December 10, 1998
COLLEGE PARK, Md. -- The legend of Maryland's Steve Francis grows almost daily.
They buzz about the time the 6-3 guard finished an alley-oop dunk over Chris Webber during a pickup game.
And everyone seems to remember his three consecutive dunks in a summer league game at Georgetown.
Oh, and did you hear about his third game at Allegany Community College (Md.) last season? You know, the one with the quadruple-double of 24 points, 11 assists, 10 rebounds and 10 steals.
Such stories -- true by all accounts -- have circulated like wildfire because, before this season, so few had actually seen Francis play.
Until settling at Maryland, just a short drive from his Takoma Park, Md., home, he'd bounced around more than the basketballs he so effortlessly handles. There were two high school stops, one prep school cameo and two junior colleges on the road to College Park, one which shows all signs of some day leading to the NBA.
Before that, though, Francis looks like the player who can put a talented Maryland team over the top in its quest for a Final Four berth.
''The personnel we have this year is capable of a championship,'' he says. ''I'm sure everyone on this team wants to win the championship.''
Maryland coach Gary Williams says Francis, 20, has fit in so well because he didn't need to be a program savior.
''He was fortunate to come into a team with really good players,'' Williams says. ''The pressure was not on him to score 25 (points) a game. The pressure was for him just to help us, and that's what he's done. I don't want people to think that we wouldn't be a good basketball team this year without Steve Francis. It's not fair to the seniors.
''Steve is a great basketball player who's come into a very good team, and obviously that makes us better if he's willing to play the way he has.''
Teammates also like playing with Francis.
''We play open-court basketball and that's Steve's game,'' says guard Terrell Stokes, who plays the bulk of the time at point guard while Francis adjusts to the two-guard role. ''Get in the open court, let him slash. He can shoot the open jump shot. He can go for the alley-oops. He's exciting.''
In just 10 Division I games, Francis -- or ''Allen Iverson with discipline'' as some are calling him -- is averaging 16.1 points, 4.1 rebounds, 4.2 assists, and a team-leading 2.4 steals.
His performance Sunday in a nationally televised 62-60 victory against Stanford -- 24 points, seven rebounds, four steals and countless scratch-your-head moves -- was something of a coming-out party.
In the BB&T Classic championship-game victory Monday against DePaul, Francis scored 14 and won tournament MVP.
''He's a very skilled player,'' Stanford swingman David Moseley says. ''We kind of underestimated his jumping ability, but he really gets up there. We've seen a lot of the top guys, and he's close. I don't know if he's there yet, but he's close.''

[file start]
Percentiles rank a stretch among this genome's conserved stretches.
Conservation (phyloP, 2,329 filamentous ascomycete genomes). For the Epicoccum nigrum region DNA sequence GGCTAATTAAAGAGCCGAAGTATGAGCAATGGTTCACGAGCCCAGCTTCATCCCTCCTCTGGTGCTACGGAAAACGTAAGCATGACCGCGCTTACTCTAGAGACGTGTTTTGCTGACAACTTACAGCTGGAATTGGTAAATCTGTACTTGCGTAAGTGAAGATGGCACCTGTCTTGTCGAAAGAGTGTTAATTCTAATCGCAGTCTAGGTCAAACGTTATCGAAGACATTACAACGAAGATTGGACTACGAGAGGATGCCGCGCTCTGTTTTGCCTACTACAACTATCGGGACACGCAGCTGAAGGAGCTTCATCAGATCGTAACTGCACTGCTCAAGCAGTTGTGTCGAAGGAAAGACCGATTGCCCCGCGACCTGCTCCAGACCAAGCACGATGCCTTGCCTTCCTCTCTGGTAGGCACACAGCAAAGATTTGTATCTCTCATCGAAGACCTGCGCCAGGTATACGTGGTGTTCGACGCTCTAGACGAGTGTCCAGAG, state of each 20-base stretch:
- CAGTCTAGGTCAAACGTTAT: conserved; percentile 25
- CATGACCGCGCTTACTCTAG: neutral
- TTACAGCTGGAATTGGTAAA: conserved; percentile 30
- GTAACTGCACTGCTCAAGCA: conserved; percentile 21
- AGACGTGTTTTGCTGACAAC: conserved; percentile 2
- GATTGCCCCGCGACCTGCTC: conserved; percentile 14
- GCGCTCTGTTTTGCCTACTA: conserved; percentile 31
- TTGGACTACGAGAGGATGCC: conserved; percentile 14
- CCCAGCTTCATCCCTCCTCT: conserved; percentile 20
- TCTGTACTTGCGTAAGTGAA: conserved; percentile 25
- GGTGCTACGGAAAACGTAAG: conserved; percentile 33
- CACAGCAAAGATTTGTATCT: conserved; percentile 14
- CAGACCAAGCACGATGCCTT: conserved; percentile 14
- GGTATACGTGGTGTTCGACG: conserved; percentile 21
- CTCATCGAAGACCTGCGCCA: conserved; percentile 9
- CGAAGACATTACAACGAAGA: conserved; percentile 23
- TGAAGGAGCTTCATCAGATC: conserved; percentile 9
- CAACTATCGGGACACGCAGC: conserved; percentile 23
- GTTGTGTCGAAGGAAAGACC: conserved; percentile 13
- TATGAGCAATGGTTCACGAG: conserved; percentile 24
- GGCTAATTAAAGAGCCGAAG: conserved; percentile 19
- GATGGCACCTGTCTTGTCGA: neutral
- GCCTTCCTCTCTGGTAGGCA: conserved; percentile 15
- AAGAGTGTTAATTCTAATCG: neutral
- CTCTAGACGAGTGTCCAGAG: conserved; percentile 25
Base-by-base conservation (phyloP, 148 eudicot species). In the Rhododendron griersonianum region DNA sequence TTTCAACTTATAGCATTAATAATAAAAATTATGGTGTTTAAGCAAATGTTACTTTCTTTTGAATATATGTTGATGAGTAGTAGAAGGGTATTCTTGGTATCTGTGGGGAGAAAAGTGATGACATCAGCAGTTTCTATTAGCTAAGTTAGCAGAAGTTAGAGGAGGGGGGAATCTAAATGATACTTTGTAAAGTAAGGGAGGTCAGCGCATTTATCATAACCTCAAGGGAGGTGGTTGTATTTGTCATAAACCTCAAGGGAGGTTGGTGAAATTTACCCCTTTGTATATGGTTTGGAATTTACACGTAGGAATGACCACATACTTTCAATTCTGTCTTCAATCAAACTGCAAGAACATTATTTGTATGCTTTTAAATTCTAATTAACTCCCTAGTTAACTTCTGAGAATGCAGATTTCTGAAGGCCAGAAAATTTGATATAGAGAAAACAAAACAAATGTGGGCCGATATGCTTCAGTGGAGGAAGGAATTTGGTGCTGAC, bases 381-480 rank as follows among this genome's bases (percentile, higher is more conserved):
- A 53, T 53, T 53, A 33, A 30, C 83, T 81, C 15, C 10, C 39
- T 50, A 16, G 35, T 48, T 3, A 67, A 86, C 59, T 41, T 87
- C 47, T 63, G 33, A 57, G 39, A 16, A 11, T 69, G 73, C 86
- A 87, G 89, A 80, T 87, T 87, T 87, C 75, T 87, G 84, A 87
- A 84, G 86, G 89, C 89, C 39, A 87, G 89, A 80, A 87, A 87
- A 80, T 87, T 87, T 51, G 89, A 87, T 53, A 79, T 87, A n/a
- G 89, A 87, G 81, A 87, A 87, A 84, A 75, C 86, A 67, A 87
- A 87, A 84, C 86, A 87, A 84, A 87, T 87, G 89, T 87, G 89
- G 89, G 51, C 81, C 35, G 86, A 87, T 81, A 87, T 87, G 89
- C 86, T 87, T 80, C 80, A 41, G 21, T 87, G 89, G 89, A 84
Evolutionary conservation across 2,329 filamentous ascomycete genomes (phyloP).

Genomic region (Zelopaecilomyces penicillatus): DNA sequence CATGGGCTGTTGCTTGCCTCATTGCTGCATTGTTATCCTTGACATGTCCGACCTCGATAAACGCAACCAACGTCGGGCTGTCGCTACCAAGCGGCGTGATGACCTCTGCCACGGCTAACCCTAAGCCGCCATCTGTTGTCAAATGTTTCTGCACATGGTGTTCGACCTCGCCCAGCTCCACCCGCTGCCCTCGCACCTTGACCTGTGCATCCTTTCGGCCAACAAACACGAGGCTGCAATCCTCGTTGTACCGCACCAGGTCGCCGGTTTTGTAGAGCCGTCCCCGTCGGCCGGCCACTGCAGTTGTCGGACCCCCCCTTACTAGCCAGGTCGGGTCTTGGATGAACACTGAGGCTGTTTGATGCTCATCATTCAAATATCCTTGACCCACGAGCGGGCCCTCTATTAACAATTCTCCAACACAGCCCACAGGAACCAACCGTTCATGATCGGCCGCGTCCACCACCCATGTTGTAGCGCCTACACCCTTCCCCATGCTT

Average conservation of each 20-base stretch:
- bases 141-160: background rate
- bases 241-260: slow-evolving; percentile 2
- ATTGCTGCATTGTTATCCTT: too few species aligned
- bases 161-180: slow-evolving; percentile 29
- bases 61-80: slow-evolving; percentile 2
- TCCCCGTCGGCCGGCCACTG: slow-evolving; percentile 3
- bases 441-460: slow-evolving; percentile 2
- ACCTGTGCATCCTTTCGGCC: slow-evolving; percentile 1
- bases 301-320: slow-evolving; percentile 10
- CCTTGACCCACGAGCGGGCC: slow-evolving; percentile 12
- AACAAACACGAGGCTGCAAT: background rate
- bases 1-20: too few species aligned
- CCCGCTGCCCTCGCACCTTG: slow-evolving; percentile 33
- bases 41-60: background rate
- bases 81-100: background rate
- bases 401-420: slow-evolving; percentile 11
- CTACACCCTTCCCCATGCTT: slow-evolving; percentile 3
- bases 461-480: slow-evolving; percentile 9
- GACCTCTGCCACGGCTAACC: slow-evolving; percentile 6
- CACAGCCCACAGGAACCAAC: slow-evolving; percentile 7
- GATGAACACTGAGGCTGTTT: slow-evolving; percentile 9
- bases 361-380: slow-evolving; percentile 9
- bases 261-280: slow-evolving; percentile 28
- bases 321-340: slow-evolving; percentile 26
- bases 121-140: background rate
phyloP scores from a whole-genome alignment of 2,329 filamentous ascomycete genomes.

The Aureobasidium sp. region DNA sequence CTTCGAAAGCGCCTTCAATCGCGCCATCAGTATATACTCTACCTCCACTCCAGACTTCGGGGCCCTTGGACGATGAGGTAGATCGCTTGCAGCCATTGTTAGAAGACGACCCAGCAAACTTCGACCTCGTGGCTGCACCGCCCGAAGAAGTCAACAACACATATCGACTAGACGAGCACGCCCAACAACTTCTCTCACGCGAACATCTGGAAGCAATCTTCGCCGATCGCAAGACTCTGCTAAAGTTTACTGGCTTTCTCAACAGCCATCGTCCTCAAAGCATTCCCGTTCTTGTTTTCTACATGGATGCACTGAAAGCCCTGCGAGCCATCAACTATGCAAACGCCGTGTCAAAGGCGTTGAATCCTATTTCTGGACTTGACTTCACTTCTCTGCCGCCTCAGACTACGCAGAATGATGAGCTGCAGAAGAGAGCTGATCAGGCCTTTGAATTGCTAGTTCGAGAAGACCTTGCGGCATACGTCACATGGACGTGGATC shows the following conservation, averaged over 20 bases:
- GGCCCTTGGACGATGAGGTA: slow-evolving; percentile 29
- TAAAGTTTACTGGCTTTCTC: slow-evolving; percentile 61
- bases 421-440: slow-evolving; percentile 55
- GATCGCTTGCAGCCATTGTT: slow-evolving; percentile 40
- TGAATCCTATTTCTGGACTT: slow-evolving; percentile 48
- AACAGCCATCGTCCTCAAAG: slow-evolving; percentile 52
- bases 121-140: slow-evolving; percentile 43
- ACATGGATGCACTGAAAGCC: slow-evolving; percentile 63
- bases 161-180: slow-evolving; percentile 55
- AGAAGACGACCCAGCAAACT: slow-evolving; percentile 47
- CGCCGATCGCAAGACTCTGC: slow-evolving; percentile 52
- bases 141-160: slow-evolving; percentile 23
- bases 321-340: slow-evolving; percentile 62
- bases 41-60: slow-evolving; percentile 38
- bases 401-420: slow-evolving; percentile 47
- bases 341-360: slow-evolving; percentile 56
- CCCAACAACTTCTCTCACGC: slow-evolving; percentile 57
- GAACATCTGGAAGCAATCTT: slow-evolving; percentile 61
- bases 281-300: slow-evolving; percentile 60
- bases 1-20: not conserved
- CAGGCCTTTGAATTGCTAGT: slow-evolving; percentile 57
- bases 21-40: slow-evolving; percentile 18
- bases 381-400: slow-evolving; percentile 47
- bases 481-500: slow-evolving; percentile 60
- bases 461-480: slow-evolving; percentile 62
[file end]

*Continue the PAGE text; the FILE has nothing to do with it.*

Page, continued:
Adds Stanford guard Arthur Lee: ''You have to bring your 'A' game against him.''
In high school, Francis was academically ineligible as a freshman, was a third-stringer as a sophomore, suffered a broken ankle as a junior and a broken heart as a senior. That was when cancer took his mother, Brenda Wilson, at age 39.
The pain of her loss was so devastating to Francis that school was an afterthought. His grades suffered and he didn't graduate. Only later did he earn a GED, making him eligible for junior college, where he maintained solid grades.
''I couldn't even begin to explain how I felt about it when she died. I still can't,'' Francis says. ''It's something you have to swallow, but you always think about it. I could have just stopped playing ball, left school, just got a job . . .''
Francis' voice trails off and in the quiet of the moment your eyes canvas his muscled arm, where partially hidden under his practice jersey is a large black tattoo with Brenda's name printed across it and ''In memory'' inked in above it. It's his way of keeping his mom close to him forever.
Getting an education would have made Brenda happy, so he got his GED and went to San Jacinto Junior College (Texas) after being discovered in an AAU event in 1996. He blossomed, averaging 13.1 points, 7.1 assists and 6.6 rebounds.
But racked with homesickness, Francis transferred to Allegany, in Cumberland, in western Maryland.
Once back in familiar surroundings, his legend mushroomed. In averaging 25.3 points, 8.7 assists, 7.1 rebounds and 5.3 steals, he set a slew of school records. He became the first player to lead two unbeaten teams to the National Junior College Athletic Association (NJCAA) tournament, and NBA scouts came calling like ants to a picnic.
''My coach at Allegany was getting overwhelmed with calls, so he had no choice but to bring it to my attention and see if that was what I wanted to do,'' Francis says. ''I thought about going to the pros, but I knew at the end of last year I wasn't ready. I think, mentally, I wasn't ready for it. I've learned a lot since then and I've still got two years to play here, so it's going to be a long journey.''
Not nearly as long, however, as the one he already has taken.
Long and winding road
Guard Steve Francis has emerged as a star for the unbeaten (10-0) and second-ranked Maryland Terrapins this season, but not before several stops along the way. The route taken by Francis:
Year School Status 1991-92 Montgomery Blair HS Ineligible 1992-93 Montgomery Blair HS Third-stringer 1993-94 Kennedy HS DNP, broken ankle 1994-95 Montgomery Blair HS DNP, mourned mother's death 1995-96 Milford (Conn.) Acad. DNP, left after one semester 1996-97 San Jacinto JC (Texas) Point guard for junior college finalists 1997-98 Allegany CC (Md.) First-team junior college All-American 1998-99 Maryland Starter for 10-0 TerpsBy Dan Rafael